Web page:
You may be familiar with Design of Experiments (DoE) approaches to develop your bioprocess? You vary some process parameters, such as temperature, pH and feed, and want to regress their effect on the product performance or product quality. But you also experienced that there is a lot of variability, which you cannot explain?

**What are Random Effects?**

When defining and training a data-driven, statistical model, learned parameters are commonly assumed to converge on a certain point, given that other parameters do not change. There might be some residual variability associated with such a point depending on the number of samples used to train the model but in principle it represents a fixed property of the modelled process. Those parameters are called fixed effects. An example for a fixed effect might be the temperature involved in a chemical reaction.

Random effects, in contrast, are parameters that are random and uncontrollable by nature. Conceptionally they are not assumed to converge on the same value for repeated experiments and take on a constant value only for a specific subset of the data, called a “block”. To stay with the example of a chemical reaction: Different raw materials might be used for different sets of experiments. It is not known how those raw materials affect the model, but it would be a sound assumption that they influence the model prediction, or at least the variability of the response in some way. In most cases random blocks are represented as categorical variables in the model data (e.g., “Block A”, “Block B”, etc.).

**Why are Random Effects Important?**

Incorporating random effects into regression models results in a more accurate and conservative estimate of model variability. In the context of biopharmaceutical manufacturing, this means that the distribution of a critical quality attribute in the drug substance computed by a model also contains the contribution of random effects. A wider distribution can potentially impact the out-of-specification probability of a production process and consequently patient safety. In some cases, the impact of random effects is larger than even the fixed effect (Figure 1).

**Handling Blocking Effects**

Arguably the most unfortunate choice when handling blocking or random effects is to ignore them entirely when modelling a process. This, of course, can have a large impact on both prediction and measures of variability. Blocks oftentimes affect the model significantly and omitting this information reduces its accuracy and applicability to real-world scenarios.

A method routinely used in the industry is to incorporate random blocks as categorical fixed effects into the model. Block information is encoded in a way that enables the prediction of responses for an average block, i.e., the average of all blocking effects used for training the model (this is called “sum deviation encoding”). The advantage of this method is that blocks are considered when training the model and that their effects are quantified. It also enables to determine the significance of a block, i.e., if there is statistical evidence for even including the factor in the model. However, the drawback of modelling random blocks as fixed effects is that their impact on variability is underestimated, as their random nature is not taken into account. Figure 2 illustrates this effect by contrasting a model that includes the random effect (LMM) with a model that does not (OLS).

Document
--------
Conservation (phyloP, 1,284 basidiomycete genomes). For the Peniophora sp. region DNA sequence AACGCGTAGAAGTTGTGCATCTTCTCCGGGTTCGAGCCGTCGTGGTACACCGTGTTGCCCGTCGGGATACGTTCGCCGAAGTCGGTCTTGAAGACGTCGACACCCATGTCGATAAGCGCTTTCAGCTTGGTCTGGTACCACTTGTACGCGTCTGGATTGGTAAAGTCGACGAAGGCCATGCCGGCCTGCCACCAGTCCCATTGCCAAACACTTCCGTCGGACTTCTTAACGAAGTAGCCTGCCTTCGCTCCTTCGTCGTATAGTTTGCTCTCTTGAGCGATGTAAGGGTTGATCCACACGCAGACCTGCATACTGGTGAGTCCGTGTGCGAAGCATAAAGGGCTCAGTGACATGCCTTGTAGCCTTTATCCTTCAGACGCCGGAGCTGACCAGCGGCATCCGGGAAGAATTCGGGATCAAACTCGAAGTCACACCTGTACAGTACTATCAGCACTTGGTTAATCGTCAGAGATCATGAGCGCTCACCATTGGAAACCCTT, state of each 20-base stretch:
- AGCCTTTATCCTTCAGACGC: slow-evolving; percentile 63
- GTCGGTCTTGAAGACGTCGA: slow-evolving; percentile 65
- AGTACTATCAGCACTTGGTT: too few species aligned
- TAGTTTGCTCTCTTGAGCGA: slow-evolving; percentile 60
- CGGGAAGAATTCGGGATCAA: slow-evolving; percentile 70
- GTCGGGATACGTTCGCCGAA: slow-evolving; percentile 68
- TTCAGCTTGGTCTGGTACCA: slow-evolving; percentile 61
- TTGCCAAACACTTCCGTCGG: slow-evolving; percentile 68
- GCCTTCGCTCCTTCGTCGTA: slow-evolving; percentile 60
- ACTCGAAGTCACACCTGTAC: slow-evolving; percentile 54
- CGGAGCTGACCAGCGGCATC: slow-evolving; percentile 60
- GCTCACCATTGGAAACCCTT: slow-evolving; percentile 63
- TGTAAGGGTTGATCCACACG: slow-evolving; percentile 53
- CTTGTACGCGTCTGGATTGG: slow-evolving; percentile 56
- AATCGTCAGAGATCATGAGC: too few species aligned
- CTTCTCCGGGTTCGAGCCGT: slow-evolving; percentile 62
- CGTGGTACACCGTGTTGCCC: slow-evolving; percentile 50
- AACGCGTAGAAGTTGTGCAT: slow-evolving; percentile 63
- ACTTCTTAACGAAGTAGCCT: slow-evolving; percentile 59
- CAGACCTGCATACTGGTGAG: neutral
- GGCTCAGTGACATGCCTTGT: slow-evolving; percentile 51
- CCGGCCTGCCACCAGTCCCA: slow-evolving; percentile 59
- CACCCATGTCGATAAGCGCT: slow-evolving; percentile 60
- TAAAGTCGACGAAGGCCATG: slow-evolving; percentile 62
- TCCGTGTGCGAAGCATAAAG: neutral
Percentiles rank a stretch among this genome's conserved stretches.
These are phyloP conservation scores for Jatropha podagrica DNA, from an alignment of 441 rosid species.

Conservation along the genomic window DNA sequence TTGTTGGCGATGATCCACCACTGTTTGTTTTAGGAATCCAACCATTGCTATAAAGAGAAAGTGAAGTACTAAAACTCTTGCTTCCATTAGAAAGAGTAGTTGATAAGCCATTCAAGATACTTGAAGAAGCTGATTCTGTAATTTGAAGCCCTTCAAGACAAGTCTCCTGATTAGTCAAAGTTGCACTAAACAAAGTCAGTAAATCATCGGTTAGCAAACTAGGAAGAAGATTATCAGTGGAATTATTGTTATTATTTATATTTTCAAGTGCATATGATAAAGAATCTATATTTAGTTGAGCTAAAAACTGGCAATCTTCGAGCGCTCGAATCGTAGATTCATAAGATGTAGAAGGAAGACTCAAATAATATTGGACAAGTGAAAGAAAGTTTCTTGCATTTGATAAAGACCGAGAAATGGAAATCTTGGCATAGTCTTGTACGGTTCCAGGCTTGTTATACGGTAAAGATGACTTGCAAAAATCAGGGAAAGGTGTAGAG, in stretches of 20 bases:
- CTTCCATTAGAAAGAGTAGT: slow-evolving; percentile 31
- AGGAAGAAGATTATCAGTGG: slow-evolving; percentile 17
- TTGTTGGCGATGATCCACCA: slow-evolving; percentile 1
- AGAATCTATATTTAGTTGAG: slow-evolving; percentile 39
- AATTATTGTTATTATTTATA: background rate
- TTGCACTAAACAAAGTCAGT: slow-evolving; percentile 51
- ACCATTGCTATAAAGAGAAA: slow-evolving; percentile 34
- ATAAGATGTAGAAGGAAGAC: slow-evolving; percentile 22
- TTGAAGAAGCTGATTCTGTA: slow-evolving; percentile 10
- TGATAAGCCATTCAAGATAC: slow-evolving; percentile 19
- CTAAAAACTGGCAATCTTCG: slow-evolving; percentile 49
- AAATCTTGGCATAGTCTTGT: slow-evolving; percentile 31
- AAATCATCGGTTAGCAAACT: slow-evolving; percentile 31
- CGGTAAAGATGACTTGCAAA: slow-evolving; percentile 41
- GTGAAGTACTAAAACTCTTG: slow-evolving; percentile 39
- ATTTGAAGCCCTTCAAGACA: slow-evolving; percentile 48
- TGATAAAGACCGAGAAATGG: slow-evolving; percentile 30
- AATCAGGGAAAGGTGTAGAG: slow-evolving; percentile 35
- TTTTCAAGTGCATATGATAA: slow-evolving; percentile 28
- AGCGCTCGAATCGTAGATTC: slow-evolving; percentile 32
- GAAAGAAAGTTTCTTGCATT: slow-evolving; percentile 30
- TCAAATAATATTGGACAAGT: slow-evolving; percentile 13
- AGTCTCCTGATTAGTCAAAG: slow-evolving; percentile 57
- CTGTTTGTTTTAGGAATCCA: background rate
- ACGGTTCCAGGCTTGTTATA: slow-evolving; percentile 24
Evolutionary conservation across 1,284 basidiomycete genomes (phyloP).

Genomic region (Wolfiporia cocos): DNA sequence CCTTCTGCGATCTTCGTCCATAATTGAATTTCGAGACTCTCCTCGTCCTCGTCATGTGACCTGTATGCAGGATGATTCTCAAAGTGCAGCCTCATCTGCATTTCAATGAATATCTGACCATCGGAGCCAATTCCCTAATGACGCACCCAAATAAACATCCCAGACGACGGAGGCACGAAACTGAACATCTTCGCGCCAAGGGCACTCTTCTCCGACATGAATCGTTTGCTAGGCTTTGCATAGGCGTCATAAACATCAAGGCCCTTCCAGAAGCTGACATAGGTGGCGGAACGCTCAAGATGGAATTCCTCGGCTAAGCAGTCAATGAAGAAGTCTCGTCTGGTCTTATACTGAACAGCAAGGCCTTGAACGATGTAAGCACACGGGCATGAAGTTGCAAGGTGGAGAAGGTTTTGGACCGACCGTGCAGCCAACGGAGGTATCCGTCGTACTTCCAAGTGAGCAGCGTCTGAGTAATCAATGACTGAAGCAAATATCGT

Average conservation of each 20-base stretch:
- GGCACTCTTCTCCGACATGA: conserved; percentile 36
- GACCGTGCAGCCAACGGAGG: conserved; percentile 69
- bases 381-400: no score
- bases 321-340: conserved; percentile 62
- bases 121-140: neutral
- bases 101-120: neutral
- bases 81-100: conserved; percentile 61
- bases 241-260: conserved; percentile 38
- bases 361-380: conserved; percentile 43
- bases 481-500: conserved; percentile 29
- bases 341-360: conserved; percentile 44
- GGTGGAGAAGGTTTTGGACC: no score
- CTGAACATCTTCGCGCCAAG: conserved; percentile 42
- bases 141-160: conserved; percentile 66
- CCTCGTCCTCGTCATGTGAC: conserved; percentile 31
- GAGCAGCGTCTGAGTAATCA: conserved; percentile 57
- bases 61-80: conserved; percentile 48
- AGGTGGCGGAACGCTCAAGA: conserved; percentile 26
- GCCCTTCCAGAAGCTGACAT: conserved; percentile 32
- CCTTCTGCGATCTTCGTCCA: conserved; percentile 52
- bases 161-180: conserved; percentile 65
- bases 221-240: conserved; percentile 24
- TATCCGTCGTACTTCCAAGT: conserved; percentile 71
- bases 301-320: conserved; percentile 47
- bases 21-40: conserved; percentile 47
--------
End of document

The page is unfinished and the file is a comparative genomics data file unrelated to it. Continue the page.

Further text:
The resolve this problem a special type of model can be employed that is specifically designed to handle both fixed and random effects: the linear mixed model. Blocks are considered as random variables and their impact on variability is computed independently from the fixed effect variability. Taking the sum of all those variance components gives a more accurate account of total model variability. This value is usually larger than the model variability calculated by the previously described method where blocks are modelled as fixed effects.

**Benefits and Drawbacks of Linear Mixed Models**

In most cases, linear mixed models (LMM) should be the tool of choice when random effects are involved in a process model. As described above, their representation of variability gives a more accurate account of reality. Additionally, LMMs can be used to model more complex interactions between blocks, for example parallel or nested blocking structures, which is not possible in ordinary least squares models.

Overall, neither computation time nor limitations due to numeric optimizations should discourage the use of LMMs when used in a modern computing environment or toolbox. They provide a more accurate description of variance and constitute a flexible tool to model hierarchical blocking structures. Consequently, they are increasingly popular when characterizing processes, especially in the biopharmaceutical context where the prediction of distributions and out-of-specification probabilities is critical.

We cooperate with Werum IT-Solutions to provide the technology and methods of mixed models for process characterization. As part of the integrated process model (IPM) that models a manufacturing process spanning multiple operations, the variance introduced by a random effect in a certain step can be propagated through all consecutive steps until its influence can be seen in the final drug substance. As part of this ensemble model, LMMs are used in conjunction with OLS and mechanistic models to adapt to specific properties of each manufacturing step. In the end, a statistically sound description of a critical quality attribute’s distribution can be simulated by employing all significant sources of variation.